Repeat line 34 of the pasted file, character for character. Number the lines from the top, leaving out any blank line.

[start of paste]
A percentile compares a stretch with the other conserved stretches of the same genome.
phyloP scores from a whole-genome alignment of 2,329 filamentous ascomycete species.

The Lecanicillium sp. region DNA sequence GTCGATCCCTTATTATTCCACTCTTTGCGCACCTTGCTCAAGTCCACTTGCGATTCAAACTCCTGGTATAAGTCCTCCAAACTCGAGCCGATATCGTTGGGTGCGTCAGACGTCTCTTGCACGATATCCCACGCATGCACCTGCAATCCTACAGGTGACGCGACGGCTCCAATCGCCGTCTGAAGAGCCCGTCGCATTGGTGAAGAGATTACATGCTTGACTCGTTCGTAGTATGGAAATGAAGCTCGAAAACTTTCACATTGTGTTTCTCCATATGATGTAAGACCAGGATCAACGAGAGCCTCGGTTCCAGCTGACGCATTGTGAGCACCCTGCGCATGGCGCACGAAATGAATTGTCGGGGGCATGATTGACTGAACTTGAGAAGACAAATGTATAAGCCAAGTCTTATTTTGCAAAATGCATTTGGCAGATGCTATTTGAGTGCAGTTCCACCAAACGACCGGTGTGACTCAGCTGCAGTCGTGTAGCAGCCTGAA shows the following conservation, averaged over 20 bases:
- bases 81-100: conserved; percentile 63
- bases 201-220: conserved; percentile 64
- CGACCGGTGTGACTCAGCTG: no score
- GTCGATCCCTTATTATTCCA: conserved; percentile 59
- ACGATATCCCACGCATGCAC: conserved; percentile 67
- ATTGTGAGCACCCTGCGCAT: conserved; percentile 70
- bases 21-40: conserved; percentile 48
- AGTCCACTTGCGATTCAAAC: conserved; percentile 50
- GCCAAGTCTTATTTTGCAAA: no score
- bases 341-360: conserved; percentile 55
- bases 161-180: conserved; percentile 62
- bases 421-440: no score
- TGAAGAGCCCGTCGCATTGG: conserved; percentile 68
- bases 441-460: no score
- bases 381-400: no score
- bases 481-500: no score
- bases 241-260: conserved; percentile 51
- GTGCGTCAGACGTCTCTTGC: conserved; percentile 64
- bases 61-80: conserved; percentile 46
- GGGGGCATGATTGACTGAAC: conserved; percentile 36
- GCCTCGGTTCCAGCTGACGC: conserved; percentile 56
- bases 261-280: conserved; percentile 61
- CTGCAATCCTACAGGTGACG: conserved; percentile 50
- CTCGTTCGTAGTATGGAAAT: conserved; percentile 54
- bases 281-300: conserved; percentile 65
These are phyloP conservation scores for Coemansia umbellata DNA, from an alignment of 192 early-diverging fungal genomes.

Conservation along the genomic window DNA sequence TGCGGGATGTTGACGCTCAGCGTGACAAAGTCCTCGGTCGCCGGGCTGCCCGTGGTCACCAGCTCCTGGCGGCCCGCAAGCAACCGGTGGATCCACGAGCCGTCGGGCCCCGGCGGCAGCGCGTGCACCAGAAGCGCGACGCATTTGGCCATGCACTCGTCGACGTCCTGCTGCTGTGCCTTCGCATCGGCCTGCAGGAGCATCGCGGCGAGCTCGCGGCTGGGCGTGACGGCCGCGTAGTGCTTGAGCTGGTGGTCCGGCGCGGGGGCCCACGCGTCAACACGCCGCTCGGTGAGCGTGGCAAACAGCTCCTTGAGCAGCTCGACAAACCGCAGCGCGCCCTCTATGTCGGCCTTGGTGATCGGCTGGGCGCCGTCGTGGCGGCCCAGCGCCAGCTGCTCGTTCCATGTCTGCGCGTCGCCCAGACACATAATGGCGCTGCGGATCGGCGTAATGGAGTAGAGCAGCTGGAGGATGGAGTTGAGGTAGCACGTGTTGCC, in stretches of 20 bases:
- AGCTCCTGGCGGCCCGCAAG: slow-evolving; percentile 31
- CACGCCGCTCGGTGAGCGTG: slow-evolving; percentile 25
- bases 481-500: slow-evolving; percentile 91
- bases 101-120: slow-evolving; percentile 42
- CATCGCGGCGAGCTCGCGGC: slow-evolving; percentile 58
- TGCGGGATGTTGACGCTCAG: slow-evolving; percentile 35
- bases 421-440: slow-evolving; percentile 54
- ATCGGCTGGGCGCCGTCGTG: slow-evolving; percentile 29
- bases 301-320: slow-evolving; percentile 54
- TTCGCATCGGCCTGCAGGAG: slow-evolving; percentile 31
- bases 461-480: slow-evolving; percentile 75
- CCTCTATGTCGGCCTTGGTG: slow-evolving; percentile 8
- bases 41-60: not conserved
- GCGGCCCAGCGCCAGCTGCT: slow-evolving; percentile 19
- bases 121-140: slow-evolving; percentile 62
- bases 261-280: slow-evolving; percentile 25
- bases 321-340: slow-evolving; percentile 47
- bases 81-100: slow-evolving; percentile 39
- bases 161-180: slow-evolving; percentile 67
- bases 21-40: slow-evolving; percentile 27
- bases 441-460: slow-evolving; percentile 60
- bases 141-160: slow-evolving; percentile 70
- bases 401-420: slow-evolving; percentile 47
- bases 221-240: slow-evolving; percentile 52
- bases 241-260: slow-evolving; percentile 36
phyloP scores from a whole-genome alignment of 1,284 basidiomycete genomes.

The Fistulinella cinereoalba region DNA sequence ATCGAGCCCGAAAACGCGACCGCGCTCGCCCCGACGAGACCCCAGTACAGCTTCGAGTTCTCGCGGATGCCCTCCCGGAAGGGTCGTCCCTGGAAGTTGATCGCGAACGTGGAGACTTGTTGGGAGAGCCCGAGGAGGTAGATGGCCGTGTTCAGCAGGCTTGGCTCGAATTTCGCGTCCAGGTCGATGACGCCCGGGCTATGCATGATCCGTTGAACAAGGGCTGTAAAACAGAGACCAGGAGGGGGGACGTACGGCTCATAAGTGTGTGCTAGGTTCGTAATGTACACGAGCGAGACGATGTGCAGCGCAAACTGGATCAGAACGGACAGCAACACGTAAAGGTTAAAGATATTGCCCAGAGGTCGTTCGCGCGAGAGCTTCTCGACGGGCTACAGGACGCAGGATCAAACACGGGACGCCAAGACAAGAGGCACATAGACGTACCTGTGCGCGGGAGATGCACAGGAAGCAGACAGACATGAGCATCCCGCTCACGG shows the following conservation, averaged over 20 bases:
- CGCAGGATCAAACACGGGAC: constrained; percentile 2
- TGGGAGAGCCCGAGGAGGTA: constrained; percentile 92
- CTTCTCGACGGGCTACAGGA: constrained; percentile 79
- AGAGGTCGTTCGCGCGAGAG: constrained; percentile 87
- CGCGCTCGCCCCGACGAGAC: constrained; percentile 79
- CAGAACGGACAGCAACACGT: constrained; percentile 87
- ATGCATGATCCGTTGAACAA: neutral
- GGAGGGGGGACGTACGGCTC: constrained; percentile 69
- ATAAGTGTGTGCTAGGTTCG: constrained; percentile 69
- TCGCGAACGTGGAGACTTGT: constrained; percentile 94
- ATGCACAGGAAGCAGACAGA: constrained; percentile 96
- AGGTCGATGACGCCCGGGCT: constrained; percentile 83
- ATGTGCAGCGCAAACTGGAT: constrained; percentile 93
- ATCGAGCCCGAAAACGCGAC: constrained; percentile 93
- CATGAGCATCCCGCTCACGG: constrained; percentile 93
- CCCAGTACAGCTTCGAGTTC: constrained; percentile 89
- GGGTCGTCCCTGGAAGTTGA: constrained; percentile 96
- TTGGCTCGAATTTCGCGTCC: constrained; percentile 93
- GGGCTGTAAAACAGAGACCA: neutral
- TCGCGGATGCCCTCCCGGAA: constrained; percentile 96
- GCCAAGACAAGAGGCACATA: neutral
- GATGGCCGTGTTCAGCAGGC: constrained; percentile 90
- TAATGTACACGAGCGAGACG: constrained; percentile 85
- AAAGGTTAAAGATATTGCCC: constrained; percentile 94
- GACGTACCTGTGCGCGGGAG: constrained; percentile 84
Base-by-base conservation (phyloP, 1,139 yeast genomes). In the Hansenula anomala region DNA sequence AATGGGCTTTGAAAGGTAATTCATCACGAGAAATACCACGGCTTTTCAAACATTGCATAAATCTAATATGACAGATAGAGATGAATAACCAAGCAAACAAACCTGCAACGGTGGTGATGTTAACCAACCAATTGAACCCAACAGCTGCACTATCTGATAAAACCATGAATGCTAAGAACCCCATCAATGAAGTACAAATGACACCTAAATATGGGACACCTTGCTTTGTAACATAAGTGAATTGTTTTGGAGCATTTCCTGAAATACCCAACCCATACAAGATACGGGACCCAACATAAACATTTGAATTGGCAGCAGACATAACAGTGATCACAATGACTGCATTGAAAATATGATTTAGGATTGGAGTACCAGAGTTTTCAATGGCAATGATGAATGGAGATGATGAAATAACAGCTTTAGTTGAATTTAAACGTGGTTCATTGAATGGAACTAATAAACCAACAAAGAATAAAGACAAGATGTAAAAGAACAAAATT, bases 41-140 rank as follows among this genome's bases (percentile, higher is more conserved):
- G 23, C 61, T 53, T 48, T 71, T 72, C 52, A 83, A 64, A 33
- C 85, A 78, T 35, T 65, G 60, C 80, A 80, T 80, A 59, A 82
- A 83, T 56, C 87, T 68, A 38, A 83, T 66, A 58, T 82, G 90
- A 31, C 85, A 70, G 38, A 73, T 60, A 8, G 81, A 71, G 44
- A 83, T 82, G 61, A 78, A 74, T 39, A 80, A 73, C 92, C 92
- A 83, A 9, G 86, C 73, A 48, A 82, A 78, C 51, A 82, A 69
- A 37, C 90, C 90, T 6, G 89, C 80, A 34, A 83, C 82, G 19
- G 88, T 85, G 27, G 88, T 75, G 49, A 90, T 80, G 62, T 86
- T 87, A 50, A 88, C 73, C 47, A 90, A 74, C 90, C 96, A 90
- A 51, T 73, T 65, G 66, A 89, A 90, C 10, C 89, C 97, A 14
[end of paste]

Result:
- bases 101-120: slow-evolving; percentile 42